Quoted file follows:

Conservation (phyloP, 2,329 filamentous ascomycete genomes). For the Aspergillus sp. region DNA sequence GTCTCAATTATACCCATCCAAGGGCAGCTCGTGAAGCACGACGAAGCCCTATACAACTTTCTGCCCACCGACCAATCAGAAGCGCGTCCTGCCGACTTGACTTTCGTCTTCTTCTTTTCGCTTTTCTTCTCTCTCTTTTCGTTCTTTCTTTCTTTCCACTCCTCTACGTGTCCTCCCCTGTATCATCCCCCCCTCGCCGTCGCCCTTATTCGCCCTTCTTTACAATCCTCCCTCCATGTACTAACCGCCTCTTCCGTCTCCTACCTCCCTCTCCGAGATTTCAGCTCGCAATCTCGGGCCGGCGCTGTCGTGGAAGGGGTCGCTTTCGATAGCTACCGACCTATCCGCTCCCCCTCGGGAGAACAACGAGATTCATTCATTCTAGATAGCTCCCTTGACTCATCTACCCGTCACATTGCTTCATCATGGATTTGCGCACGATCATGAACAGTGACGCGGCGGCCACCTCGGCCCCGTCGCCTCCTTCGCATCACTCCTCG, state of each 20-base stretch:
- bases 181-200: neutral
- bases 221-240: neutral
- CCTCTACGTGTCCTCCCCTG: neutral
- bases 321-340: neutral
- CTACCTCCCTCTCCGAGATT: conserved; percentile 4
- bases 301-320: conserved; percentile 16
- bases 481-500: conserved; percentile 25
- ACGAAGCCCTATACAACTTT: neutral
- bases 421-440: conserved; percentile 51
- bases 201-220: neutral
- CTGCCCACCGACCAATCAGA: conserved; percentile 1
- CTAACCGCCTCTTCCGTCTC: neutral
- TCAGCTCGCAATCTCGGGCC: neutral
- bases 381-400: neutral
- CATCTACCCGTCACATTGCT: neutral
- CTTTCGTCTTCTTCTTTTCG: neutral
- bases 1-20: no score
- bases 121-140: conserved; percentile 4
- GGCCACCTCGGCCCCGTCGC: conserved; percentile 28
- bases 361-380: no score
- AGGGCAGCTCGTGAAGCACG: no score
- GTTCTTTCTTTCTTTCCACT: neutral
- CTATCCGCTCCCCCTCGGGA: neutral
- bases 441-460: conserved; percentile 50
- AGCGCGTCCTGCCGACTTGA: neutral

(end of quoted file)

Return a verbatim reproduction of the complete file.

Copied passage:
Conservation (phyloP, 2,329 filamentous ascomycete genomes). For the Aspergillus sp. region DNA sequence GTCTCAATTATACCCATCCAAGGGCAGCTCGTGAAGCACGACGAAGCCCTATACAACTTTCTGCCCACCGACCAATCAGAAGCGCGTCCTGCCGACTTGACTTTCGTCTTCTTCTTTTCGCTTTTCTTCTCTCTCTTTTCGTTCTTTCTTTCTTTCCACTCCTCTACGTGTCCTCCCCTGTATCATCCCCCCCTCGCCGTCGCCCTTATTCGCCCTTCTTTACAATCCTCCCTCCATGTACTAACCGCCTCTTCCGTCTCCTACCTCCCTCTCCGAGATTTCAGCTCGCAATCTCGGGCCGGCGCTGTCGTGGAAGGGGTCGCTTTCGATAGCTACCGACCTATCCGCTCCCCCTCGGGAGAACAACGAGATTCATTCATTCTAGATAGCTCCCTTGACTCATCTACCCGTCACATTGCTTCATCATGGATTTGCGCACGATCATGAACAGTGACGCGGCGGCCACCTCGGCCCCGTCGCCTCCTTCGCATCACTCCTCG, state of each 20-base stretch:
- bases 181-200: neutral
- bases 221-240: neutral
- CCTCTACGTGTCCTCCCCTG: neutral
- bases 321-340: neutral
- CTACCTCCCTCTCCGAGATT: conserved; percentile 4
- bases 301-320: conserved; percentile 16
- bases 481-500: conserved; percentile 25
- ACGAAGCCCTATACAACTTT: neutral
- bases 421-440: conserved; percentile 51
- bases 201-220: neutral
- CTGCCCACCGACCAATCAGA: conserved; percentile 1
- CTAACCGCCTCTTCCGTCTC: neutral
- TCAGCTCGCAATCTCGGGCC: neutral
- bases 381-400: neutral
- CATCTACCCGTCACATTGCT: neutral
- CTTTCGTCTTCTTCTTTTCG: neutral
- bases 1-20: no score
- bases 121-140: conserved; percentile 4
- GGCCACCTCGGCCCCGTCGC: conserved; percentile 28
- bases 361-380: no score
- AGGGCAGCTCGTGAAGCACG: no score
- GTTCTTTCTTTCTTTCCACT: neutral
- CTATCCGCTCCCCCTCGGGA: neutral
- bases 441-460: conserved; percentile 50
- AGCGCGTCCTGCCGACTTGA: neutral